A summative rating might be a number or a letter, or it could be a categorization of a school based on a color (green, yellow or red), or an assessment, such as low, improving, quality or excellent, Litt said. The group is not advocating for a return to the API score.
It doesn’t appear the state board will move in that direction, though, unless it is forced to do so by the federal government. Under its proposed regulations, the federal government is considering forcing states to give schools a summative rating.
In an Aug. 1 letter, California State Board of Education President Michael Kirst and State Superintendent of Public Instruction Tom Torlakson urged the U.S. Department of Education not to adopt a single summative rating saying it “undercuts the value of a multiple measures system.”
“A summative rating, in contrast, necessarily glosses over differences in performance across indicators and inappropriately draws school leaders, stakeholders and the public focus on the single rating rather than a more robust reflection of performance demonstrated by the individual indicators,” they wrote.
“Importantly, reducing a student group’s performance down to a single rating on all indicators could mask serious disparities that should be addressed for that student group, for example, English learners or students with disabilities.”
Parent Revolution, in addition to 13 other California education advocacy groups, like United Way, California Charter Schools Association, Students Matter and The Education Trust-West, submitted their own joint letter to the U.S. Department of Education supporting the proposed regulations.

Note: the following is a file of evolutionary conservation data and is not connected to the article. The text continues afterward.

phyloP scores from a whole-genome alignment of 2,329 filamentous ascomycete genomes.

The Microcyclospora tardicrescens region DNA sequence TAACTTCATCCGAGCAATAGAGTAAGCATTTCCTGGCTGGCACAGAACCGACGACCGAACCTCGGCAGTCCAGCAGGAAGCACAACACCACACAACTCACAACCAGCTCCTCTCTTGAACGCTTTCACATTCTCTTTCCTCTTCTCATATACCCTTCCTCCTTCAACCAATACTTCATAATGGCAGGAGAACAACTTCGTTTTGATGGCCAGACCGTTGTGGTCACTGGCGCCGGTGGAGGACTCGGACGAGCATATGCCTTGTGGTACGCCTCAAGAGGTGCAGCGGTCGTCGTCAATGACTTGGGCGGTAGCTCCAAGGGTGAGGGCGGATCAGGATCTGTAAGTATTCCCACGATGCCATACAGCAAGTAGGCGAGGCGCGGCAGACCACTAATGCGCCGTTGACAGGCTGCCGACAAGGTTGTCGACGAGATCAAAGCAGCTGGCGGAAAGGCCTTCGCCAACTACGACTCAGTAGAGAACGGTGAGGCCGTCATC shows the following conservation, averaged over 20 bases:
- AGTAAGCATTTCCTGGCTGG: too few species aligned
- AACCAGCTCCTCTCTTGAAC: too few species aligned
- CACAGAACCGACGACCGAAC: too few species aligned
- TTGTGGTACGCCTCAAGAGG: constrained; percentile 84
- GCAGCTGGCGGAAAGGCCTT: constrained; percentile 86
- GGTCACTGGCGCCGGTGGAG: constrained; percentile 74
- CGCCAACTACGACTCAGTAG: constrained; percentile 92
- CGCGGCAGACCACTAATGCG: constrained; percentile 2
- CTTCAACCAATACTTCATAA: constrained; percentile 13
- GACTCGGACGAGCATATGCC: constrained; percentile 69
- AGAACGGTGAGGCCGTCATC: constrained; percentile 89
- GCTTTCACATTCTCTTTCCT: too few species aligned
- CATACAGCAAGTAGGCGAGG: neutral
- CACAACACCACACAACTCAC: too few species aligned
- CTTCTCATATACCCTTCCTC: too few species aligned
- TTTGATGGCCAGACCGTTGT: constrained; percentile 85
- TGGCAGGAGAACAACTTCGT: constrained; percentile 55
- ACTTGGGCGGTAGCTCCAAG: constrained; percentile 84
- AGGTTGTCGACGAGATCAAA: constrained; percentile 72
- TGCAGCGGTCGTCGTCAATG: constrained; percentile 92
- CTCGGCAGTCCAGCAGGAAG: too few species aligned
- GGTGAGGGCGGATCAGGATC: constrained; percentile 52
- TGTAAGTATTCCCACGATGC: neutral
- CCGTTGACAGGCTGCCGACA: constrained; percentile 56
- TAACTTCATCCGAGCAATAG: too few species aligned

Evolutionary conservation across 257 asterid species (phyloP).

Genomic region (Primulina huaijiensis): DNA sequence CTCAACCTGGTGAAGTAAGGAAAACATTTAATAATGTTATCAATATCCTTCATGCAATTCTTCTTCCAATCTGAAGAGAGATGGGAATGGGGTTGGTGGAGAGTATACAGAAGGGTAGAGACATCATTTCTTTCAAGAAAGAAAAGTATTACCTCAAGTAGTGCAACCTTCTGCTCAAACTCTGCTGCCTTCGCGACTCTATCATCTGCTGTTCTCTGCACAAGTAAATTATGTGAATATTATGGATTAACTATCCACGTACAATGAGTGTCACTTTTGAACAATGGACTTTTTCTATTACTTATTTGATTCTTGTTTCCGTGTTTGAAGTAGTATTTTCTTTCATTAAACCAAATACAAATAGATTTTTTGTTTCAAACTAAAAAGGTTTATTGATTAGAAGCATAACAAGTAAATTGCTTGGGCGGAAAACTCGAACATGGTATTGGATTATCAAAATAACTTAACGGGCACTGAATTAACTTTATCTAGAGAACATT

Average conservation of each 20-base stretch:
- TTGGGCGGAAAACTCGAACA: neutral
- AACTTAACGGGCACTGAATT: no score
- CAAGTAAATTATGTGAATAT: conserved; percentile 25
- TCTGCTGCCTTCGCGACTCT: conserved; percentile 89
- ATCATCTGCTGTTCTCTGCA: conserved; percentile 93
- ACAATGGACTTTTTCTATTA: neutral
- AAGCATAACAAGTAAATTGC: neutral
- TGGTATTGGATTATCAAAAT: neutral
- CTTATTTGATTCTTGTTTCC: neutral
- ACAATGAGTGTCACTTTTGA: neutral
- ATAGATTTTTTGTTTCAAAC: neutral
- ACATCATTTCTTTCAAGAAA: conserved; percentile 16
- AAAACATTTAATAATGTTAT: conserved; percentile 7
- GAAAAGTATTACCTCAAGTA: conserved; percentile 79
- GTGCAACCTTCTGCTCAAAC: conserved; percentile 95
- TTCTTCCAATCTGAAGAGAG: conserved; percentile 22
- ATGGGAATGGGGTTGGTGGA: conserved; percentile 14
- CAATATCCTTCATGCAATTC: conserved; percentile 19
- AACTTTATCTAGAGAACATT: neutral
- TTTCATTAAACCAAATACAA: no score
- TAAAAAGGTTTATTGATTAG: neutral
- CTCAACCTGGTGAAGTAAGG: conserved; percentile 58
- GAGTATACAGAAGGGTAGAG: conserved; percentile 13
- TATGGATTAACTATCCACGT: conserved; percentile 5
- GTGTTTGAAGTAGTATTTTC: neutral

“Providing a summative measure does not have to conflict with the multiple indicator approach that California has adopted and can build on it, to ensure that parents have a clear entry point to interact with the richer performance data and the state can clearly identify those LEAs and schools with wide achievement gaps and in need of extra attention,” the letter says.
The federal law requires that states provide help to the schools that are performing at the bottom 5 percent in the state. Litt said since the state will have to develop some kind of rating to determine which schools are lowest-performing, it should extend that rating to all of the schools.
He said if there are a variety of measures without a summative rating, parents will likely default to using test scores to determine how a school is doing.
Chris Hofmann, a fourth-grade teacher at KIPP Raices Academy in East LA, will also attend Thursday’s state Board of Education meeting. A Teach Plus Teaching Policy Fellowship alum, Hofmann has been following the state’s process on its accountability system over the past several years.
He said he hopes the state board will clarify how they will identify schools that need additional support.
“At this current moment, it’s not necessarily very obvious what the clear next steps will be for how to address the problems highlighted,” Hofmann said.
“I still strongly believe that the most fundamental aspect of schooling is what students learn and how they grow,” he added. “My hope would be whatever system of intervention is adopted, it still strongly focuses on that aspect of schooling.”
The board must submit its plan by March.
*This article has been updated to explain that the summative rating being sought is not a single number.